We did a recap of usual acronyms and concepts we learn in the class, in addition to some new ones I had not heard before. I will include them below:
• God = Good. If something is not good, it is not from God.
• CCA = Context, Common Sense, Accountability.
• BS = Belief and Sincerity. (I try my best every morning to be full of BS)
• LGA = Love God Always
• QHA = Quran, Hadith, Accountability (The order through which to make decisions)
• Charging Phone = A metaphor for sustaining our connection to God. The digits are the right prayers and rituals for maintaining that connection.
• UV = Universal Values.
• Green Card = God Consciousness.
• Amana = A trust from God.
• Soap = In prayer, a connection with God is as vital as washing the hands with soap.
Earlier in the class, I joined level 2 to discuss some concepts of tajwid (Quranic recitation) with Teacher O. He told us about qalqalah. There is apparently a big qalqalah and a little qalqalah. Big qalqalah is the easier one—if I remember correctly. The qalqalah are the echo rules. There are five letters in the Arabic language where if we emphasize our pronunciation of these letters at the end of a word, the tajwid will sound better. These letters are ق ط ب ج د.
Teacher O also told us about Surah Masad. It is the 111th chapter of the Quran. It discusses Abu Lahaib and his wife, who used to torment the Prophet Muhammad and dump garbage on him while he was praying. The surah states that Abu Lahaib (Father of the Flame) and his wife will be tormented in Hell because of their evil actions.
Teacher O also asked us to research another Prophet who ascended into heaven—similar to Isa (Jesus). I was not aware that there was any other Islamic Prophet who had done such a thing. But when I did the research, I found that this was the Prophet Idris. Idris is the second prophet mentioned in the Quran. Islamic tradition has identified Idris as the biblical prophet Enoch. Idris is described as trustworthy and patient. The Quran also says Idris was exalted to a high station (Quran 19:56).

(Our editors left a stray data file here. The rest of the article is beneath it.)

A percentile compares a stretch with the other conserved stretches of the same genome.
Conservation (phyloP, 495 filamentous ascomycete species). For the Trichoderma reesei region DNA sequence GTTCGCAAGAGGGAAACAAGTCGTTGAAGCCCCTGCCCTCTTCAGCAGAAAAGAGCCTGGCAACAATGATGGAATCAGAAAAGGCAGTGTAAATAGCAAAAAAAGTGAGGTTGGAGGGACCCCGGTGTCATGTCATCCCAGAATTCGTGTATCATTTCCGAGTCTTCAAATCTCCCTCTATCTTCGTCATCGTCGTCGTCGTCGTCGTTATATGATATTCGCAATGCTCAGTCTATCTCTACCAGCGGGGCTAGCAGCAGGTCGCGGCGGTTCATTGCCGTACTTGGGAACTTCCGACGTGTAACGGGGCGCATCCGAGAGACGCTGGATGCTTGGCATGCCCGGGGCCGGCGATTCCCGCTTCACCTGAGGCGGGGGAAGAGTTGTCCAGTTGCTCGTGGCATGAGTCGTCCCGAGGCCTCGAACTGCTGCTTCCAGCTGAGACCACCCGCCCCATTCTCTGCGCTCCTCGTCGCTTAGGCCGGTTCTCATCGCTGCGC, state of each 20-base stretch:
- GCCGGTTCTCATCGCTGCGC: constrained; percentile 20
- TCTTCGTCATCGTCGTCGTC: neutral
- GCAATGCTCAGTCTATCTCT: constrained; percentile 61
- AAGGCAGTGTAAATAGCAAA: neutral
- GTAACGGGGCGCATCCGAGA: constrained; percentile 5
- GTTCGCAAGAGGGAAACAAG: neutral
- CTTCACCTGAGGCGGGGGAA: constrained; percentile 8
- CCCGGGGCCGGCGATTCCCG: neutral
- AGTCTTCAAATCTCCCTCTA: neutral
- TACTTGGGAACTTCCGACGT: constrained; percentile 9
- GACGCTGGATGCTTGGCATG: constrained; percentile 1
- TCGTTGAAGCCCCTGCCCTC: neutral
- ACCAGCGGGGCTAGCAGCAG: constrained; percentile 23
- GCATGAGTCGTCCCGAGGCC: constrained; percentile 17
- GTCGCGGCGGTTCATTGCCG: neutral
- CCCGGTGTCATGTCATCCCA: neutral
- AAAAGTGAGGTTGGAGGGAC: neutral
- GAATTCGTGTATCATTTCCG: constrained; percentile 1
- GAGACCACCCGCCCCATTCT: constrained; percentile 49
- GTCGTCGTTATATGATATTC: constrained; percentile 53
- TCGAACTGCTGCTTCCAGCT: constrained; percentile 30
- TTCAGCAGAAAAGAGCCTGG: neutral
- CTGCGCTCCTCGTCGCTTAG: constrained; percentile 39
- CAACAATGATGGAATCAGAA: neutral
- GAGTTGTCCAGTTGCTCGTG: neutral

In conclusion, much of today’s class focused on the Prophet Muhammad PBUH and how much or how little it is appropriate to celebrate and depict his life. My own point of view is that there is no harm in commemorating a person’s memory as long as the commemoration is not done in a way that is worshipping the person. Afterall, in America we have holidays like Martin Luther King’s Day. While the holiday is held in respect to a great man, no one is worshipping MLK like a deity by celebrating this day. I think we can use the same common sense when it comes to the Prophet Muhammad’s birthday, or any other person’s birthday for that matter.